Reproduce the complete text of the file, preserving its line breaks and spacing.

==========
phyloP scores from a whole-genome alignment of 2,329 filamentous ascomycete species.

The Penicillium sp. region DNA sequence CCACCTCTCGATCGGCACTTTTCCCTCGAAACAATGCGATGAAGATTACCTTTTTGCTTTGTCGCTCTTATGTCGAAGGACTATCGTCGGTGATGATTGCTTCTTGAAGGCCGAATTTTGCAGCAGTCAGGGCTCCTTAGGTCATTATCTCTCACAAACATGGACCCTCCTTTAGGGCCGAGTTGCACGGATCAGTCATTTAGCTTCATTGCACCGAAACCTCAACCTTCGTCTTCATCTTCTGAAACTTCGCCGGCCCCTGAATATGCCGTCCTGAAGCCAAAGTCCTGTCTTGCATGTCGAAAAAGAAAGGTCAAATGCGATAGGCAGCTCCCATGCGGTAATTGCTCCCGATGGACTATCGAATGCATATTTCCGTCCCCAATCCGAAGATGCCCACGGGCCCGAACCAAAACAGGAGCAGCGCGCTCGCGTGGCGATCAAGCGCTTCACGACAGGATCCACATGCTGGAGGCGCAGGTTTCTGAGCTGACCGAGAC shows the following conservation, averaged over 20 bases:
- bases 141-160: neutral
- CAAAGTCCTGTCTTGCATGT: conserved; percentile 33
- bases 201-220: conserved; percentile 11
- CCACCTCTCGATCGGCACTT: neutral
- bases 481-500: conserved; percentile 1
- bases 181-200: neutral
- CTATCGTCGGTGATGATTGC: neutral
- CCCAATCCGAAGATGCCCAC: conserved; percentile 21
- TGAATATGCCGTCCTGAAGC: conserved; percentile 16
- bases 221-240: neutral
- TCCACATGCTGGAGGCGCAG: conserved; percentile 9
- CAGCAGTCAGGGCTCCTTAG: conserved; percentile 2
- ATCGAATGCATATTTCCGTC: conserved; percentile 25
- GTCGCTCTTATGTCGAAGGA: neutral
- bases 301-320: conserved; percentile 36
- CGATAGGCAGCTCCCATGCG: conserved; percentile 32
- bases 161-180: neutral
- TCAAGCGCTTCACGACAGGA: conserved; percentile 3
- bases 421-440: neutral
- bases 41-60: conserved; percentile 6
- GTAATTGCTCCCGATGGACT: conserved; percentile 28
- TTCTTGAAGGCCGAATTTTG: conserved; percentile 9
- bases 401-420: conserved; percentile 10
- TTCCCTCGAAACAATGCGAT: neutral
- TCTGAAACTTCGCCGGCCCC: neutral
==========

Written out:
phyloP scores from a whole-genome alignment of 2,329 filamentous ascomycete species.

The Penicillium sp. region DNA sequence CCACCTCTCGATCGGCACTTTTCCCTCGAAACAATGCGATGAAGATTACCTTTTTGCTTTGTCGCTCTTATGTCGAAGGACTATCGTCGGTGATGATTGCTTCTTGAAGGCCGAATTTTGCAGCAGTCAGGGCTCCTTAGGTCATTATCTCTCACAAACATGGACCCTCCTTTAGGGCCGAGTTGCACGGATCAGTCATTTAGCTTCATTGCACCGAAACCTCAACCTTCGTCTTCATCTTCTGAAACTTCGCCGGCCCCTGAATATGCCGTCCTGAAGCCAAAGTCCTGTCTTGCATGTCGAAAAAGAAAGGTCAAATGCGATAGGCAGCTCCCATGCGGTAATTGCTCCCGATGGACTATCGAATGCATATTTCCGTCCCCAATCCGAAGATGCCCACGGGCCCGAACCAAAACAGGAGCAGCGCGCTCGCGTGGCGATCAAGCGCTTCACGACAGGATCCACATGCTGGAGGCGCAGGTTTCTGAGCTGACCGAGAC shows the following conservation, averaged over 20 bases:
- bases 141-160: neutral
- CAAAGTCCTGTCTTGCATGT: conserved; percentile 33
- bases 201-220: conserved; percentile 11
- CCACCTCTCGATCGGCACTT: neutral
- bases 481-500: conserved; percentile 1
- bases 181-200: neutral
- CTATCGTCGGTGATGATTGC: neutral
- CCCAATCCGAAGATGCCCAC: conserved; percentile 21
- TGAATATGCCGTCCTGAAGC: conserved; percentile 16
- bases 221-240: neutral
- TCCACATGCTGGAGGCGCAG: conserved; percentile 9
- CAGCAGTCAGGGCTCCTTAG: conserved; percentile 2
- ATCGAATGCATATTTCCGTC: conserved; percentile 25
- GTCGCTCTTATGTCGAAGGA: neutral
- bases 301-320: conserved; percentile 36
- CGATAGGCAGCTCCCATGCG: conserved; percentile 32
- bases 161-180: neutral
- TCAAGCGCTTCACGACAGGA: conserved; percentile 3
- bases 421-440: neutral
- bases 41-60: conserved; percentile 6
- GTAATTGCTCCCGATGGACT: conserved; percentile 28
- TTCTTGAAGGCCGAATTTTG: conserved; percentile 9
- bases 401-420: conserved; percentile 10
- TTCCCTCGAAACAATGCGAT: neutral
- TCTGAAACTTCGCCGGCCCC: neutral